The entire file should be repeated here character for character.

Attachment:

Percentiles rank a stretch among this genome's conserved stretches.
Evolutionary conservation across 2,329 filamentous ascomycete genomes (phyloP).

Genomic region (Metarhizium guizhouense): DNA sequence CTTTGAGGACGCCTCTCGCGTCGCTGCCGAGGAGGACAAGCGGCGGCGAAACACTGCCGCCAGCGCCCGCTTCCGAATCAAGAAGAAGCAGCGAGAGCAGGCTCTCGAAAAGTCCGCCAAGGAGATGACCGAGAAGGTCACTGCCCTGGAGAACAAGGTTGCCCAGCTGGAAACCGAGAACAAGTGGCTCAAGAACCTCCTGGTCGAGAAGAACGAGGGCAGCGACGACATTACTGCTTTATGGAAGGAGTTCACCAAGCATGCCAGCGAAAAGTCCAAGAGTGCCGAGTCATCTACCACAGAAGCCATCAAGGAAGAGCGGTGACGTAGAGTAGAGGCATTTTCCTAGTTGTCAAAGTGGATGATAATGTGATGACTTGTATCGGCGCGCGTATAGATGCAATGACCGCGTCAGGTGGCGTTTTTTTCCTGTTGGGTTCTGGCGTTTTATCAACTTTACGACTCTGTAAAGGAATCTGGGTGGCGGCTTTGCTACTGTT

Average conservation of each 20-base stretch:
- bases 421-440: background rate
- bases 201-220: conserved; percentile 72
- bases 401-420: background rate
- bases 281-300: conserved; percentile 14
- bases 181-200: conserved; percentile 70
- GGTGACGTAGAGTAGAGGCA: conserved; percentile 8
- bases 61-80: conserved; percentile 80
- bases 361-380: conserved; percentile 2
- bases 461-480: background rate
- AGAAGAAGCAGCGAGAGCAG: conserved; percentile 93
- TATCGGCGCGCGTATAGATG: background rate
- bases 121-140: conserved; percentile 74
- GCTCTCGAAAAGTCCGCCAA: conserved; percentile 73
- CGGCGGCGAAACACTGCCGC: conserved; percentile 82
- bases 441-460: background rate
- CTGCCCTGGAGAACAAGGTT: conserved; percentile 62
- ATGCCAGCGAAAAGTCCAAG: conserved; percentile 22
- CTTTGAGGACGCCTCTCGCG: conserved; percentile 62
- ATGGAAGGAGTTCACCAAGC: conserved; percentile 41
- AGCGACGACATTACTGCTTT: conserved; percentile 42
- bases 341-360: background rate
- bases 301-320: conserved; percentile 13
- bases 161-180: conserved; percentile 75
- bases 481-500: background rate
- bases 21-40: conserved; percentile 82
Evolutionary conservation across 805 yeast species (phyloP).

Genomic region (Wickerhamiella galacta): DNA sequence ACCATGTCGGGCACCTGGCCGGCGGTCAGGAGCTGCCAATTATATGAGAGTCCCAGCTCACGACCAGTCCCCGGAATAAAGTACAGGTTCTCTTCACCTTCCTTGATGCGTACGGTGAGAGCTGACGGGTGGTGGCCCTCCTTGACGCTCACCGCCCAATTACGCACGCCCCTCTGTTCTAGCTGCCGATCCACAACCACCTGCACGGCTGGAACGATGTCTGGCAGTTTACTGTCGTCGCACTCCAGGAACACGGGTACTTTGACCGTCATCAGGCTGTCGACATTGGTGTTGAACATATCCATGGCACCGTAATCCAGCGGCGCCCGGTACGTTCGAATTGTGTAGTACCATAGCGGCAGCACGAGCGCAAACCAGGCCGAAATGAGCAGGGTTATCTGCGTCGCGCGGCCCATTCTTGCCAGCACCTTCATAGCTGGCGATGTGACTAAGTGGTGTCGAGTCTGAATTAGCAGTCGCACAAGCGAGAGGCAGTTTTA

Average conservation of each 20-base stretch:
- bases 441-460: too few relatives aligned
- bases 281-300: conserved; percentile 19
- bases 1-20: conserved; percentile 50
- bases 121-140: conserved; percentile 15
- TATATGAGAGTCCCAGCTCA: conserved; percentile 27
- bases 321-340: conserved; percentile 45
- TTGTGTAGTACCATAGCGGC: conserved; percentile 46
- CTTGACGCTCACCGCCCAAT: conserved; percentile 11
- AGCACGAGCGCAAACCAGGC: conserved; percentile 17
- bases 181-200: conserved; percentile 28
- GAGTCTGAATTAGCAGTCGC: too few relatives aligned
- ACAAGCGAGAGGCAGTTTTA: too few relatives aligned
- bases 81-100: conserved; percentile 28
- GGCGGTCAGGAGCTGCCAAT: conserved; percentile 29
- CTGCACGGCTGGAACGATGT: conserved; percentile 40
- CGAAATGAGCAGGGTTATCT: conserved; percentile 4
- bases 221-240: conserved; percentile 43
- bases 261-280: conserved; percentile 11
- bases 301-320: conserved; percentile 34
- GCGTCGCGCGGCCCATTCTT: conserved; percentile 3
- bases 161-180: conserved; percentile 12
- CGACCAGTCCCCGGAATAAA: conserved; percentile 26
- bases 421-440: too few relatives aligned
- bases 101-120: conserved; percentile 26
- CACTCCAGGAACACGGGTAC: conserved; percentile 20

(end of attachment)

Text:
Percentiles rank a stretch among this genome's conserved stretches.
Evolutionary conservation across 2,329 filamentous ascomycete genomes (phyloP).

Genomic region (Metarhizium guizhouense): DNA sequence CTTTGAGGACGCCTCTCGCGTCGCTGCCGAGGAGGACAAGCGGCGGCGAAACACTGCCGCCAGCGCCCGCTTCCGAATCAAGAAGAAGCAGCGAGAGCAGGCTCTCGAAAAGTCCGCCAAGGAGATGACCGAGAAGGTCACTGCCCTGGAGAACAAGGTTGCCCAGCTGGAAACCGAGAACAAGTGGCTCAAGAACCTCCTGGTCGAGAAGAACGAGGGCAGCGACGACATTACTGCTTTATGGAAGGAGTTCACCAAGCATGCCAGCGAAAAGTCCAAGAGTGCCGAGTCATCTACCACAGAAGCCATCAAGGAAGAGCGGTGACGTAGAGTAGAGGCATTTTCCTAGTTGTCAAAGTGGATGATAATGTGATGACTTGTATCGGCGCGCGTATAGATGCAATGACCGCGTCAGGTGGCGTTTTTTTCCTGTTGGGTTCTGGCGTTTTATCAACTTTACGACTCTGTAAAGGAATCTGGGTGGCGGCTTTGCTACTGTT

Average conservation of each 20-base stretch:
- bases 421-440: background rate
- bases 201-220: conserved; percentile 72
- bases 401-420: background rate
- bases 281-300: conserved; percentile 14
- bases 181-200: conserved; percentile 70
- GGTGACGTAGAGTAGAGGCA: conserved; percentile 8
- bases 61-80: conserved; percentile 80
- bases 361-380: conserved; percentile 2
- bases 461-480: background rate
- AGAAGAAGCAGCGAGAGCAG: conserved; percentile 93
- TATCGGCGCGCGTATAGATG: background rate
- bases 121-140: conserved; percentile 74
- GCTCTCGAAAAGTCCGCCAA: conserved; percentile 73
- CGGCGGCGAAACACTGCCGC: conserved; percentile 82
- bases 441-460: background rate
- CTGCCCTGGAGAACAAGGTT: conserved; percentile 62
- ATGCCAGCGAAAAGTCCAAG: conserved; percentile 22
- CTTTGAGGACGCCTCTCGCG: conserved; percentile 62
- ATGGAAGGAGTTCACCAAGC: conserved; percentile 41
- AGCGACGACATTACTGCTTT: conserved; percentile 42
- bases 341-360: background rate
- bases 301-320: conserved; percentile 13
- bases 161-180: conserved; percentile 75
- bases 481-500: background rate
- bases 21-40: conserved; percentile 82
Evolutionary conservation across 805 yeast species (phyloP).

Genomic region (Wickerhamiella galacta): DNA sequence ACCATGTCGGGCACCTGGCCGGCGGTCAGGAGCTGCCAATTATATGAGAGTCCCAGCTCACGACCAGTCCCCGGAATAAAGTACAGGTTCTCTTCACCTTCCTTGATGCGTACGGTGAGAGCTGACGGGTGGTGGCCCTCCTTGACGCTCACCGCCCAATTACGCACGCCCCTCTGTTCTAGCTGCCGATCCACAACCACCTGCACGGCTGGAACGATGTCTGGCAGTTTACTGTCGTCGCACTCCAGGAACACGGGTACTTTGACCGTCATCAGGCTGTCGACATTGGTGTTGAACATATCCATGGCACCGTAATCCAGCGGCGCCCGGTACGTTCGAATTGTGTAGTACCATAGCGGCAGCACGAGCGCAAACCAGGCCGAAATGAGCAGGGTTATCTGCGTCGCGCGGCCCATTCTTGCCAGCACCTTCATAGCTGGCGATGTGACTAAGTGGTGTCGAGTCTGAATTAGCAGTCGCACAAGCGAGAGGCAGTTTTA

Average conservation of each 20-base stretch:
- bases 441-460: too few relatives aligned
- bases 281-300: conserved; percentile 19
- bases 1-20: conserved; percentile 50
- bases 121-140: conserved; percentile 15
- TATATGAGAGTCCCAGCTCA: conserved; percentile 27
- bases 321-340: conserved; percentile 45
- TTGTGTAGTACCATAGCGGC: conserved; percentile 46
- CTTGACGCTCACCGCCCAAT: conserved; percentile 11
- AGCACGAGCGCAAACCAGGC: conserved; percentile 17
- bases 181-200: conserved; percentile 28
- GAGTCTGAATTAGCAGTCGC: too few relatives aligned
- ACAAGCGAGAGGCAGTTTTA: too few relatives aligned
- bases 81-100: conserved; percentile 28
- GGCGGTCAGGAGCTGCCAAT: conserved; percentile 29
- CTGCACGGCTGGAACGATGT: conserved; percentile 40
- CGAAATGAGCAGGGTTATCT: conserved; percentile 4
- bases 221-240: conserved; percentile 43
- bases 261-280: conserved; percentile 11
- bases 301-320: conserved; percentile 34
- GCGTCGCGCGGCCCATTCTT: conserved; percentile 3
- bases 161-180: conserved; percentile 12
- CGACCAGTCCCCGGAATAAA: conserved; percentile 26
- bases 421-440: too few relatives aligned
- bases 101-120: conserved; percentile 26
- CACTCCAGGAACACGGGTAC: conserved; percentile 20